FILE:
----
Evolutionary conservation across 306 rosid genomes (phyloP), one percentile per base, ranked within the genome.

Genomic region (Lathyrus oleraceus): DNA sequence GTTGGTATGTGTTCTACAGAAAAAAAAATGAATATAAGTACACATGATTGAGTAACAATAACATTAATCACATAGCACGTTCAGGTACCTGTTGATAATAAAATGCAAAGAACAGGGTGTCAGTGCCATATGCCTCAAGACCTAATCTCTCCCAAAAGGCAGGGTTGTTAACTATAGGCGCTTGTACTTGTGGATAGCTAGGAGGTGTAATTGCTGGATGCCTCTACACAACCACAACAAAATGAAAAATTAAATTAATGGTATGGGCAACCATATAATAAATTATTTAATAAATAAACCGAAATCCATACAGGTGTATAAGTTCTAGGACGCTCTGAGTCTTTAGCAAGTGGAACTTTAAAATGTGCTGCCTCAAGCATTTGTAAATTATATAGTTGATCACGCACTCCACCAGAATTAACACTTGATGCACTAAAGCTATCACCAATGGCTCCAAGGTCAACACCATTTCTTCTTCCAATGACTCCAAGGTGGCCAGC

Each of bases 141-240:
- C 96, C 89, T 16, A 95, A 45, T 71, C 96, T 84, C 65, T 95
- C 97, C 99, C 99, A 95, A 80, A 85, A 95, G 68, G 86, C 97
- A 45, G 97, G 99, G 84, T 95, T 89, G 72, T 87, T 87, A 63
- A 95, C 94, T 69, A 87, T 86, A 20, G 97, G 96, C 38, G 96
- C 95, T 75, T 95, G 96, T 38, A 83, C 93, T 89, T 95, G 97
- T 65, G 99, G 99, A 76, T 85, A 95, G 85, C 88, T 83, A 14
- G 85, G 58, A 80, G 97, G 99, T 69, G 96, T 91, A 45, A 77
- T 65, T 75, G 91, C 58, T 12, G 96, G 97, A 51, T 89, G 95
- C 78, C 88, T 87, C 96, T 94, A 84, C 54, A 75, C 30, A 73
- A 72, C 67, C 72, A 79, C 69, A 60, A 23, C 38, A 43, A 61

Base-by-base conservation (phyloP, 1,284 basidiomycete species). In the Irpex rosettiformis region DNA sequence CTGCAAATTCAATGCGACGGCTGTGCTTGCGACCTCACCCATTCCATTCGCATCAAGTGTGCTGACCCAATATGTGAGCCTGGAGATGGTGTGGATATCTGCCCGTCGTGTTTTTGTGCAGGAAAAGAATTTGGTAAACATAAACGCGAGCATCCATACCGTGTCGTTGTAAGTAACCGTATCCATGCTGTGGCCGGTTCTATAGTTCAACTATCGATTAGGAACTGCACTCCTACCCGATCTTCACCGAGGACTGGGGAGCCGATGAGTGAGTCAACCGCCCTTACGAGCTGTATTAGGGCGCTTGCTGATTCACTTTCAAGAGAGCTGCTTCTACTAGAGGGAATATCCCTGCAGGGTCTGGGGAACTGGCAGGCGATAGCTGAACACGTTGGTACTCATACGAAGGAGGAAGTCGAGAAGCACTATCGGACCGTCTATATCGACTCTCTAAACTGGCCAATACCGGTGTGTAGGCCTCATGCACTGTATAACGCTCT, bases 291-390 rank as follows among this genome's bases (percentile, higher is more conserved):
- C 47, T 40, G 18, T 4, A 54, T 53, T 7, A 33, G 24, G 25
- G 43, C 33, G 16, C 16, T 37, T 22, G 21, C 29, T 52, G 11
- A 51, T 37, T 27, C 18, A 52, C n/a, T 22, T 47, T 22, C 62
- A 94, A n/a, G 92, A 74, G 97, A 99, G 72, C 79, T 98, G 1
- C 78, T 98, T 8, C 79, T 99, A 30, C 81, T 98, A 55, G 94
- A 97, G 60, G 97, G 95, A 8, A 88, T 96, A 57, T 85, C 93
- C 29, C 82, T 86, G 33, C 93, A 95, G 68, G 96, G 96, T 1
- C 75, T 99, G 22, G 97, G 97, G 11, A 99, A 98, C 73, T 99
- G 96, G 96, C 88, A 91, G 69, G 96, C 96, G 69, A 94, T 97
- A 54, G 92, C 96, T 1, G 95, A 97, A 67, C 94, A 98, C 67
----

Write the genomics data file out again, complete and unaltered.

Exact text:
Evolutionary conservation across 306 rosid genomes (phyloP), one percentile per base, ranked within the genome.

Genomic region (Lathyrus oleraceus): DNA sequence GTTGGTATGTGTTCTACAGAAAAAAAAATGAATATAAGTACACATGATTGAGTAACAATAACATTAATCACATAGCACGTTCAGGTACCTGTTGATAATAAAATGCAAAGAACAGGGTGTCAGTGCCATATGCCTCAAGACCTAATCTCTCCCAAAAGGCAGGGTTGTTAACTATAGGCGCTTGTACTTGTGGATAGCTAGGAGGTGTAATTGCTGGATGCCTCTACACAACCACAACAAAATGAAAAATTAAATTAATGGTATGGGCAACCATATAATAAATTATTTAATAAATAAACCGAAATCCATACAGGTGTATAAGTTCTAGGACGCTCTGAGTCTTTAGCAAGTGGAACTTTAAAATGTGCTGCCTCAAGCATTTGTAAATTATATAGTTGATCACGCACTCCACCAGAATTAACACTTGATGCACTAAAGCTATCACCAATGGCTCCAAGGTCAACACCATTTCTTCTTCCAATGACTCCAAGGTGGCCAGC

Each of bases 141-240:
- C 96, C 89, T 16, A 95, A 45, T 71, C 96, T 84, C 65, T 95
- C 97, C 99, C 99, A 95, A 80, A 85, A 95, G 68, G 86, C 97
- A 45, G 97, G 99, G 84, T 95, T 89, G 72, T 87, T 87, A 63
- A 95, C 94, T 69, A 87, T 86, A 20, G 97, G 96, C 38, G 96
- C 95, T 75, T 95, G 96, T 38, A 83, C 93, T 89, T 95, G 97
- T 65, G 99, G 99, A 76, T 85, A 95, G 85, C 88, T 83, A 14
- G 85, G 58, A 80, G 97, G 99, T 69, G 96, T 91, A 45, A 77
- T 65, T 75, G 91, C 58, T 12, G 96, G 97, A 51, T 89, G 95
- C 78, C 88, T 87, C 96, T 94, A 84, C 54, A 75, C 30, A 73
- A 72, C 67, C 72, A 79, C 69, A 60, A 23, C 38, A 43, A 61

Base-by-base conservation (phyloP, 1,284 basidiomycete species). In the Irpex rosettiformis region DNA sequence CTGCAAATTCAATGCGACGGCTGTGCTTGCGACCTCACCCATTCCATTCGCATCAAGTGTGCTGACCCAATATGTGAGCCTGGAGATGGTGTGGATATCTGCCCGTCGTGTTTTTGTGCAGGAAAAGAATTTGGTAAACATAAACGCGAGCATCCATACCGTGTCGTTGTAAGTAACCGTATCCATGCTGTGGCCGGTTCTATAGTTCAACTATCGATTAGGAACTGCACTCCTACCCGATCTTCACCGAGGACTGGGGAGCCGATGAGTGAGTCAACCGCCCTTACGAGCTGTATTAGGGCGCTTGCTGATTCACTTTCAAGAGAGCTGCTTCTACTAGAGGGAATATCCCTGCAGGGTCTGGGGAACTGGCAGGCGATAGCTGAACACGTTGGTACTCATACGAAGGAGGAAGTCGAGAAGCACTATCGGACCGTCTATATCGACTCTCTAAACTGGCCAATACCGGTGTGTAGGCCTCATGCACTGTATAACGCTCT, bases 291-390 rank as follows among this genome's bases (percentile, higher is more conserved):
- C 47, T 40, G 18, T 4, A 54, T 53, T 7, A 33, G 24, G 25
- G 43, C 33, G 16, C 16, T 37, T 22, G 21, C 29, T 52, G 11
- A 51, T 37, T 27, C 18, A 52, C n/a, T 22, T 47, T 22, C 62
- A 94, A n/a, G 92, A 74, G 97, A 99, G 72, C 79, T 98, G 1
- C 78, T 98, T 8, C 79, T 99, A 30, C 81, T 98, A 55, G 94
- A 97, G 60, G 97, G 95, A 8, A 88, T 96, A 57, T 85, C 93
- C 29, C 82, T 86, G 33, C 93, A 95, G 68, G 96, G 96, T 1
- C 75, T 99, G 22, G 97, G 97, G 11, A 99, A 98, C 73, T 99
- G 96, G 96, C 88, A 91, G 69, G 96, C 96, G 69, A 94, T 97
- A 54, G 92, C 96, T 1, G 95, A 97, A 67, C 94, A 98, C 67